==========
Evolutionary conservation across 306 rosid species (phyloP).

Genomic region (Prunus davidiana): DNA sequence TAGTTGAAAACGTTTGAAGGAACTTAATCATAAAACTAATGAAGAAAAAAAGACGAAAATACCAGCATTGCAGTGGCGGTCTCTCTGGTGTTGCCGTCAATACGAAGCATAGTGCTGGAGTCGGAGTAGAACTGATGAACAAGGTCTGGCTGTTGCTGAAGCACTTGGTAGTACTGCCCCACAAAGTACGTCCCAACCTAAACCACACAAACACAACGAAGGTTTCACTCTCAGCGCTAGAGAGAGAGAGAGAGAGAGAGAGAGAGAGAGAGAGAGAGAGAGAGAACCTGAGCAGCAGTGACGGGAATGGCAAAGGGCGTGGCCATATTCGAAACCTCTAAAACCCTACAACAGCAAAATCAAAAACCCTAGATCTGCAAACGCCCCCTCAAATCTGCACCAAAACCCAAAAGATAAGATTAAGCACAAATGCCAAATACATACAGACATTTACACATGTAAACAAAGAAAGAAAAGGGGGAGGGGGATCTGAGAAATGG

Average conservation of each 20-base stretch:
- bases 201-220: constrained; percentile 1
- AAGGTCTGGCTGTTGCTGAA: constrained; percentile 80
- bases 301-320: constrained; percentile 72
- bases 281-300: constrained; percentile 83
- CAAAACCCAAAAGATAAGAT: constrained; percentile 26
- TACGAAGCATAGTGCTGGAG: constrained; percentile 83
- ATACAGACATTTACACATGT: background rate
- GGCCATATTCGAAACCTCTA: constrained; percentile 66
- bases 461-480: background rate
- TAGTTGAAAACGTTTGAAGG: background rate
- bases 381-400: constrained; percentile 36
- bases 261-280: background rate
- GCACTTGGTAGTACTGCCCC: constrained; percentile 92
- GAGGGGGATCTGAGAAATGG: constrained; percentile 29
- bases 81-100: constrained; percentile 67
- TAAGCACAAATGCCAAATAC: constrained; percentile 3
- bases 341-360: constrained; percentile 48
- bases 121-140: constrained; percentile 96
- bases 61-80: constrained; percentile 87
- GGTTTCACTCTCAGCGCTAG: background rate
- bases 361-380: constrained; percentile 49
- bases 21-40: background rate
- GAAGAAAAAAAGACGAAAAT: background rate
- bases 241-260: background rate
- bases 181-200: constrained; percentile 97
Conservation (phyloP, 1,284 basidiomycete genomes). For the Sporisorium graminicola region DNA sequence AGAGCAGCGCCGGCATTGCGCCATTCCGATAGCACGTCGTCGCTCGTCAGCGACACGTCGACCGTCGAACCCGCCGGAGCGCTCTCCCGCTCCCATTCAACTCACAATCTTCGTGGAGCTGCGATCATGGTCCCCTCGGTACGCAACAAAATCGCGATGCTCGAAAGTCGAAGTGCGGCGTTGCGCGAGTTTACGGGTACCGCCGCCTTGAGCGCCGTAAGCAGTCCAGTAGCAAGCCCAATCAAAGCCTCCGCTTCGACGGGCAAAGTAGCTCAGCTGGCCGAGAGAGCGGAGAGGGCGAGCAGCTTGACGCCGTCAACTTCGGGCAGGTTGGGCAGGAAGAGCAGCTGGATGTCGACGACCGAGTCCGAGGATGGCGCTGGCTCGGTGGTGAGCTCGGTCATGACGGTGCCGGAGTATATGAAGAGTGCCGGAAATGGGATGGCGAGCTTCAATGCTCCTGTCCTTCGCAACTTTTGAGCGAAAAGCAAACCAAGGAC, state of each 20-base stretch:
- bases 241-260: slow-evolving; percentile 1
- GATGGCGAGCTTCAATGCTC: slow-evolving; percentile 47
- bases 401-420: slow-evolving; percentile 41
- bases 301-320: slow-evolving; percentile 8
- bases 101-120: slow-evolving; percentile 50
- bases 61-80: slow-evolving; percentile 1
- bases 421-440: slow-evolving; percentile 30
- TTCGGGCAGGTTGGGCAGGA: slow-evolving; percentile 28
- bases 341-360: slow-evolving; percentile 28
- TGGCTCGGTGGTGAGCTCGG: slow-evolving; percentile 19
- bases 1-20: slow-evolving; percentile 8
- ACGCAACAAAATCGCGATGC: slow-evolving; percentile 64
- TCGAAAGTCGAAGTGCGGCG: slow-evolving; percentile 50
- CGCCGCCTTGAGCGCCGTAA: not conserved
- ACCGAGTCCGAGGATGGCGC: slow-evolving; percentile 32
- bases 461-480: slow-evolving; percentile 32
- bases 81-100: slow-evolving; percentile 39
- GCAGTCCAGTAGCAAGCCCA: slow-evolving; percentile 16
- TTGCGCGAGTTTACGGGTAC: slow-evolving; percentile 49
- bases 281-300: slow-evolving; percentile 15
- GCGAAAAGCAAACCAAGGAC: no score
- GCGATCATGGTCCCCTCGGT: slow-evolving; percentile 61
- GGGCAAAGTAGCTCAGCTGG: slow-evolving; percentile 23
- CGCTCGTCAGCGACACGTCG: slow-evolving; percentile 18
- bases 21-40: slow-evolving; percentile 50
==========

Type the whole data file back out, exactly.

Evolutionary conservation across 306 rosid species (phyloP).

Genomic region (Prunus davidiana): DNA sequence TAGTTGAAAACGTTTGAAGGAACTTAATCATAAAACTAATGAAGAAAAAAAGACGAAAATACCAGCATTGCAGTGGCGGTCTCTCTGGTGTTGCCGTCAATACGAAGCATAGTGCTGGAGTCGGAGTAGAACTGATGAACAAGGTCTGGCTGTTGCTGAAGCACTTGGTAGTACTGCCCCACAAAGTACGTCCCAACCTAAACCACACAAACACAACGAAGGTTTCACTCTCAGCGCTAGAGAGAGAGAGAGAGAGAGAGAGAGAGAGAGAGAGAGAGAGAGAGAACCTGAGCAGCAGTGACGGGAATGGCAAAGGGCGTGGCCATATTCGAAACCTCTAAAACCCTACAACAGCAAAATCAAAAACCCTAGATCTGCAAACGCCCCCTCAAATCTGCACCAAAACCCAAAAGATAAGATTAAGCACAAATGCCAAATACATACAGACATTTACACATGTAAACAAAGAAAGAAAAGGGGGAGGGGGATCTGAGAAATGG

Average conservation of each 20-base stretch:
- bases 201-220: constrained; percentile 1
- AAGGTCTGGCTGTTGCTGAA: constrained; percentile 80
- bases 301-320: constrained; percentile 72
- bases 281-300: constrained; percentile 83
- CAAAACCCAAAAGATAAGAT: constrained; percentile 26
- TACGAAGCATAGTGCTGGAG: constrained; percentile 83
- ATACAGACATTTACACATGT: background rate
- GGCCATATTCGAAACCTCTA: constrained; percentile 66
- bases 461-480: background rate
- TAGTTGAAAACGTTTGAAGG: background rate
- bases 381-400: constrained; percentile 36
- bases 261-280: background rate
- GCACTTGGTAGTACTGCCCC: constrained; percentile 92
- GAGGGGGATCTGAGAAATGG: constrained; percentile 29
- bases 81-100: constrained; percentile 67
- TAAGCACAAATGCCAAATAC: constrained; percentile 3
- bases 341-360: constrained; percentile 48
- bases 121-140: constrained; percentile 96
- bases 61-80: constrained; percentile 87
- GGTTTCACTCTCAGCGCTAG: background rate
- bases 361-380: constrained; percentile 49
- bases 21-40: background rate
- GAAGAAAAAAAGACGAAAAT: background rate
- bases 241-260: background rate
- bases 181-200: constrained; percentile 97
Conservation (phyloP, 1,284 basidiomycete genomes). For the Sporisorium graminicola region DNA sequence AGAGCAGCGCCGGCATTGCGCCATTCCGATAGCACGTCGTCGCTCGTCAGCGACACGTCGACCGTCGAACCCGCCGGAGCGCTCTCCCGCTCCCATTCAACTCACAATCTTCGTGGAGCTGCGATCATGGTCCCCTCGGTACGCAACAAAATCGCGATGCTCGAAAGTCGAAGTGCGGCGTTGCGCGAGTTTACGGGTACCGCCGCCTTGAGCGCCGTAAGCAGTCCAGTAGCAAGCCCAATCAAAGCCTCCGCTTCGACGGGCAAAGTAGCTCAGCTGGCCGAGAGAGCGGAGAGGGCGAGCAGCTTGACGCCGTCAACTTCGGGCAGGTTGGGCAGGAAGAGCAGCTGGATGTCGACGACCGAGTCCGAGGATGGCGCTGGCTCGGTGGTGAGCTCGGTCATGACGGTGCCGGAGTATATGAAGAGTGCCGGAAATGGGATGGCGAGCTTCAATGCTCCTGTCCTTCGCAACTTTTGAGCGAAAAGCAAACCAAGGAC, state of each 20-base stretch:
- bases 241-260: slow-evolving; percentile 1
- GATGGCGAGCTTCAATGCTC: slow-evolving; percentile 47
- bases 401-420: slow-evolving; percentile 41
- bases 301-320: slow-evolving; percentile 8
- bases 101-120: slow-evolving; percentile 50
- bases 61-80: slow-evolving; percentile 1
- bases 421-440: slow-evolving; percentile 30
- TTCGGGCAGGTTGGGCAGGA: slow-evolving; percentile 28
- bases 341-360: slow-evolving; percentile 28
- TGGCTCGGTGGTGAGCTCGG: slow-evolving; percentile 19
- bases 1-20: slow-evolving; percentile 8
- ACGCAACAAAATCGCGATGC: slow-evolving; percentile 64
- TCGAAAGTCGAAGTGCGGCG: slow-evolving; percentile 50
- CGCCGCCTTGAGCGCCGTAA: not conserved
- ACCGAGTCCGAGGATGGCGC: slow-evolving; percentile 32
- bases 461-480: slow-evolving; percentile 32
- bases 81-100: slow-evolving; percentile 39
- GCAGTCCAGTAGCAAGCCCA: slow-evolving; percentile 16
- TTGCGCGAGTTTACGGGTAC: slow-evolving; percentile 49
- bases 281-300: slow-evolving; percentile 15
- GCGAAAAGCAAACCAAGGAC: no score
- GCGATCATGGTCCCCTCGGT: slow-evolving; percentile 61
- GGGCAAAGTAGCTCAGCTGG: slow-evolving; percentile 23
- CGCTCGTCAGCGACACGTCG: slow-evolving; percentile 18
- bases 21-40: slow-evolving; percentile 50